>actually do multiple projects for the same goal, as it's a way to test out
>different approaches. Also, not every end-user operates the same way
>(example: mh folders vs standard mail files. I prefer the former, others
>prefer the latter. Neither is right or wrong, just different).
I agree that multiple projects is not a bad thing.
They would just need written approval to create their project.
But i also know lots of company that went bankrupt because they had so many
hype projects that they never finished none, and after the Internet stock
market crashed, well lets just say, ebay saw it's listings increase in a
> >> > > > Resume: You can Hack the Code, and Create your Distribution, but
> >> > > > you have to send a RFC to (the malling list ) with the hacked
> >> > > > so that (the development team ) has the opportunity to put it the
> >> > > > Official Distribution, if it's in the official distribution, there
> >> > > > will be no need to create more distributions, and Standardization
> >> > > > not be a problem. Resuming even more: Hack IT, Send IT For
> >> > > > Approved and Polished for standardization issues (included in the
> >> > > > Official Distribution), Not Approved (you can create your own
> >> > > > Distribution).
> >> > >
> >> > >I'd drop this whole concept. Rather, explore the concepts of
> >> > >and/or trademark management as espoused by Perl (Artistic License),
> >> > >the Apache Project (Apache License -- BSD derived), or the Linux
> >> > >(GPL plus a trademark held by Linus Torvalds, managed by Linux
> >> > >International).
> >> >
> >> > But this is the same concept that lies under the linux kernel, apache
> >> > MIT license. :-?
> >>It's a tacit, implied, concept. There's no formal requirement for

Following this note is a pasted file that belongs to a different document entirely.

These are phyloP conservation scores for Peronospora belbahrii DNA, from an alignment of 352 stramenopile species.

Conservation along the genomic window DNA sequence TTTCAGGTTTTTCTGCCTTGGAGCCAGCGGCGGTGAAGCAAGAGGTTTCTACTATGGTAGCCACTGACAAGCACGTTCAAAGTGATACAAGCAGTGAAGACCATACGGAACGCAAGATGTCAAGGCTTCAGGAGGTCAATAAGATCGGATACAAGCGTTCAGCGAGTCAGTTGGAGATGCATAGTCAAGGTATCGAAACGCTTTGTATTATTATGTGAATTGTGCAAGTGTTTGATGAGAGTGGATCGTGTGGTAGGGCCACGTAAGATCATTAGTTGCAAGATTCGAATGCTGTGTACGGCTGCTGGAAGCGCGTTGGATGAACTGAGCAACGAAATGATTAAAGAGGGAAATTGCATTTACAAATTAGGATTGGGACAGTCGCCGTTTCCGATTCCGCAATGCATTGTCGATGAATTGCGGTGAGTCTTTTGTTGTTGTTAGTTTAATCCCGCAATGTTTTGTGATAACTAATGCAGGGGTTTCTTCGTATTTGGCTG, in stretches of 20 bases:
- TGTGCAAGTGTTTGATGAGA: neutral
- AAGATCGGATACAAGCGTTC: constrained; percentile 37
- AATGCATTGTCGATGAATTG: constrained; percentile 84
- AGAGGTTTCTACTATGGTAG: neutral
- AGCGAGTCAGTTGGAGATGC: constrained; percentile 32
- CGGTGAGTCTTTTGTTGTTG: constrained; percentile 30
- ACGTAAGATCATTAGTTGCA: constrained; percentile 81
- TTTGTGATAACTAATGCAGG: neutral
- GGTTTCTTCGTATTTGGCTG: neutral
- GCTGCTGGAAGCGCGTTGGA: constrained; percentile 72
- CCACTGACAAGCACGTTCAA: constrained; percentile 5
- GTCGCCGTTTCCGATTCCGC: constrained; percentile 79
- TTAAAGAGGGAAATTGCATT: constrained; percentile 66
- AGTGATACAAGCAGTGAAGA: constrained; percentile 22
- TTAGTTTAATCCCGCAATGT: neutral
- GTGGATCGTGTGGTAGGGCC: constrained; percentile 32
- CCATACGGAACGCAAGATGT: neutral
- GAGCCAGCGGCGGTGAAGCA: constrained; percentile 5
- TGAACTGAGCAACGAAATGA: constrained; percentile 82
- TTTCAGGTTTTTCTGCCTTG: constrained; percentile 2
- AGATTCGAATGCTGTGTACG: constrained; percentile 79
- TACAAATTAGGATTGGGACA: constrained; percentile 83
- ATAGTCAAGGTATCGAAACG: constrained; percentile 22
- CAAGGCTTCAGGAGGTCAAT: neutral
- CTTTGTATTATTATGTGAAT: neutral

> >>notification, there *is* some control over integrity-of-concept and use
> >>of marks.
> >Control is distributed by the developers, you can do everything with the
> >mark we only require like in the case of Apache to ask us first.
>Actually, you can do whatever you want with the Apache code. However, if
>you want to use the Apache trademark, you have to talk to them. You
>should look at something like that.
The license scheme is basically the same, on my proposal since it is an
adaptation of the Apache license.
> >> > > > I DON'T Think that software can be more free that THIS, without
> >> > > > compromising development evolution and standardization.
> >> > >
> >> > >Talk to Sun, and/or study the Java/SCSL debates.
> >> > >
> >> > >I suspect it's premature to start discussing specific language until
> >> > >you've clarified (internally and externally) your goals and their
> >> > >implications.
> >> >
> >> > Isn't that what i just did ? My goal Release Free Code, be able to
> >> > maintain a Official Distribution, and enable others to create their
> >> > distributions, but all with standard processes so that they are all
> >> > compatible.
> >>I don't think your issues are yet resolved.
> >Could you create a list of things you think i have not been clear, it
> >be of great help to me, and point me some solutions, i have read all the
> >OSI licenses, and none fits my needs they are either to restrictive or to
> >Have you understand my needs ? If not please let me know i will try to
> >them more clear.
>Best bet is to use trademarks to control the original project, and
>encourage people to submit changes to you.
Thanks for the tip, but the problem has already been solved.
>license-discuss archive is at http://crynwr.com/cgi-bin/ezmlm-cgi?3
Thank You for your time, Compliments, and Have a Nice Day...
Daniel MD [DanielMD at im-thinking.com] of IM-Thinking Consulting.
Portugal [portugal.org], EU [europa.eu.int], [1 = 200.482 Escudos]
license-discuss archive is at http://crynwr.com/cgi-bin/ezmlm-cgi?3